Potentiality and actuality

In philosophy are understood to have under entelechy ( entelecheia ) the property of something that his goal ( telos ) in itself. The term entelechy is composed of three components ( en- tel - echeia ): en ( in ), tel of telos ( goal ), echeia of echein ( have / hold).

The term was, 8 introduced by Aristotle in Metaphysics IX ( see also act and potency ). It refers to the form that is realized in fabric, particularly in terms of the organism inherent force that brings him to self -realization.

In substance, the concept of entelechy occurs wherever teleological thought prevails, as in Thomas Aquinas, in the monads of Leibniz, Goethe and vitalism, especially in Driesch.

  • 2.1 entelechy and energy

Term Meaning

The term may be interpreted in various ways.

Entelechy as maturity shape

In this interpretation entelechy means an individual who has his goal in itself, that is a perfect single thing, an individual in the state of completion. For example, the butterfly is the entelechy of the caterpillar as the butterfly in relation to the caterpillar has reached the perfect shape.

Entelechy as those holding potential completion

Substituting the first two parts of words ( en- tel ) as Enteles ( completed ), it means entelechy as much as " the Perfected off", ie the ownership of of consummate skills that are in principle at any time. In this sense, entelechy referred a fortune of an individual, but not the individual himself For example, the butterfly possesses the ability to fly, therefore, able to fly / flying is the entelechy of the butterfly.

In this meaning can also be made between active and passive entelechy:

  • Active entelechy is a skill that can be exercised and thus corresponds to an action potential.
  • Passive entelechy is the ability to endure an external effect, and corresponds to a potential resistance, for example, the ability of a material to withstand the pressure.

Entelechy in Aristotle

The teleology, the doctrine of a target and purpose, had already developed Greek philosophers before Aristotle. He was therefore entitled to rely on the ideas of his predecessors as the Ionians, of Empedocles, Anaxagoras, Socrates, or those of his teacher Plato.

Nevertheless, Aristotle is considered the founder of a specific teaching purpose, as he developed the general teleological thoughts on the immanent teleology. He believed that the pursuit of the organisms had not been introduced from outside, but rather in themselves have their origin and was anchored there. The fact that he transferred the general teleology on the image of the organism, so he founded the entelechy: A " every living thing carries the object and purpose in himself and unfolds his inner sense of purpose in accordance with this. " Only if it unfolds according to this natural, predetermined disposition, he will succeed to attain eudaimonia. Thus, self-realization is also a prerequisite for a happy, successful life. The purpose of a living being, therefore, is " to be realized in the whole range of his possibilities."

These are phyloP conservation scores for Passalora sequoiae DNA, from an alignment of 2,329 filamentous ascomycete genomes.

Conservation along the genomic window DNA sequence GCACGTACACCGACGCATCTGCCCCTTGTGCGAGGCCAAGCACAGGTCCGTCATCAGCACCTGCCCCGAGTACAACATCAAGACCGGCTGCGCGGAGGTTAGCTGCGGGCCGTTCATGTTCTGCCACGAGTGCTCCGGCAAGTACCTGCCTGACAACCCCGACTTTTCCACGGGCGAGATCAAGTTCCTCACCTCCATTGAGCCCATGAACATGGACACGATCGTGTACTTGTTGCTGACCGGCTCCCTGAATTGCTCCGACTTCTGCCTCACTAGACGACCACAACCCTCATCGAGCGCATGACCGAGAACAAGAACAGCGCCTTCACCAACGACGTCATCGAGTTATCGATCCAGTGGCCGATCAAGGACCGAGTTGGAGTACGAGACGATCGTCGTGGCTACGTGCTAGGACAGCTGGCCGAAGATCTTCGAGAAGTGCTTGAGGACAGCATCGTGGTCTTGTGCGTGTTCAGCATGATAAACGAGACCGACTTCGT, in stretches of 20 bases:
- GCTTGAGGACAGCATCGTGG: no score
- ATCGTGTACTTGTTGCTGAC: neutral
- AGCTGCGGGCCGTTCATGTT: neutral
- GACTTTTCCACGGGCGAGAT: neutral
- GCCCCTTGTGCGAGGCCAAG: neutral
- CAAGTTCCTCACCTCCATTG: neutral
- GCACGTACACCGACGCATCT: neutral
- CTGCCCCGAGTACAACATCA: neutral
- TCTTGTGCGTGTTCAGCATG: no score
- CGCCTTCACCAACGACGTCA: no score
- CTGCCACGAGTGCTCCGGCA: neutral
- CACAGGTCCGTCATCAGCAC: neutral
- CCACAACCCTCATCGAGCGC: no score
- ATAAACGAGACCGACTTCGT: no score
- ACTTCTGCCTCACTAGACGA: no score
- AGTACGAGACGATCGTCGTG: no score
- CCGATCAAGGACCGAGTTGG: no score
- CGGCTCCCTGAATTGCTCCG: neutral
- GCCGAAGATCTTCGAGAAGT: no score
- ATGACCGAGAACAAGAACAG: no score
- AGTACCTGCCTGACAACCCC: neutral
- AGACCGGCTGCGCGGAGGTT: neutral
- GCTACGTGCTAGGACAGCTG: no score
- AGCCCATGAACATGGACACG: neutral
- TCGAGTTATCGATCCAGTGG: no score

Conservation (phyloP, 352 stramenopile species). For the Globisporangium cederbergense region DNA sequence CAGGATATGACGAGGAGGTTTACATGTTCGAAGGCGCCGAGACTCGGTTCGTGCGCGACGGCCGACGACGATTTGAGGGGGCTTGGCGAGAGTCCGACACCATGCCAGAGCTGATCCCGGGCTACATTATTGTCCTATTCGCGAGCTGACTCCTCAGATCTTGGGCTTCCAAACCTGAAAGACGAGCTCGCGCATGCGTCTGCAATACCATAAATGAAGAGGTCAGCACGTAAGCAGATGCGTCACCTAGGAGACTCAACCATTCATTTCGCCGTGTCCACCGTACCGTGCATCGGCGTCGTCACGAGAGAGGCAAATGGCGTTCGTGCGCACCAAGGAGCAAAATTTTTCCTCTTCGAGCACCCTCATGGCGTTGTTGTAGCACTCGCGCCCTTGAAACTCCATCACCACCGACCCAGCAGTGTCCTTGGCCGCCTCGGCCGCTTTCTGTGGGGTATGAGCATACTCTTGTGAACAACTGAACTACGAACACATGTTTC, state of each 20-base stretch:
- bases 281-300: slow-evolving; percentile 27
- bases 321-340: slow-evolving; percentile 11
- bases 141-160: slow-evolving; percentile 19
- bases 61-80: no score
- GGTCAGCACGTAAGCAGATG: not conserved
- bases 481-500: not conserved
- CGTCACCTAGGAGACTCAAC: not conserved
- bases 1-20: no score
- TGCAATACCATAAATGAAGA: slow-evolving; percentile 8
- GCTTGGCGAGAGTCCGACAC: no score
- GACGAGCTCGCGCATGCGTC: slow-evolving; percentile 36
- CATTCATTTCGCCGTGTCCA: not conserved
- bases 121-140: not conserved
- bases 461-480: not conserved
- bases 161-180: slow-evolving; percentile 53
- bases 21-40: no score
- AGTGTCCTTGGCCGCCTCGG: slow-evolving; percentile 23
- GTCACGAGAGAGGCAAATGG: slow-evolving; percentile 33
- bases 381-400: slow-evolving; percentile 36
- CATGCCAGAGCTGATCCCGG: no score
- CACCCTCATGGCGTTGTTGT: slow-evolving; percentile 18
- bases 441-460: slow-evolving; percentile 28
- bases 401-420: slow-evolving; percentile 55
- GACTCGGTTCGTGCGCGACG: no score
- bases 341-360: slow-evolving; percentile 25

This phenomenon of self-realization rendered Aristotle then at his picture the whole of nature. They also aspire to achieve and to perfect. For this " urge to Vervollkommenheit " resultiere both the vibrancy and beauty of nature.

Entelechy and energy

The entelechy - phrase stands for Aristotle, therefore, closely related to the energy term. Energeia is another marked by Aristotle portmanteau of the word elements en einai Ergo ( in his work ). It refers to the vivid effectiveness in contrast to dynamis, of mere power or ability. Both terms, energy and entelechy, represent aspects of form - concept: The form ( eidos ) is firstly and energy as she closes the efficient cause in itself. The form is also the entelechy secondly, insofar as it includes the purpose of the activity.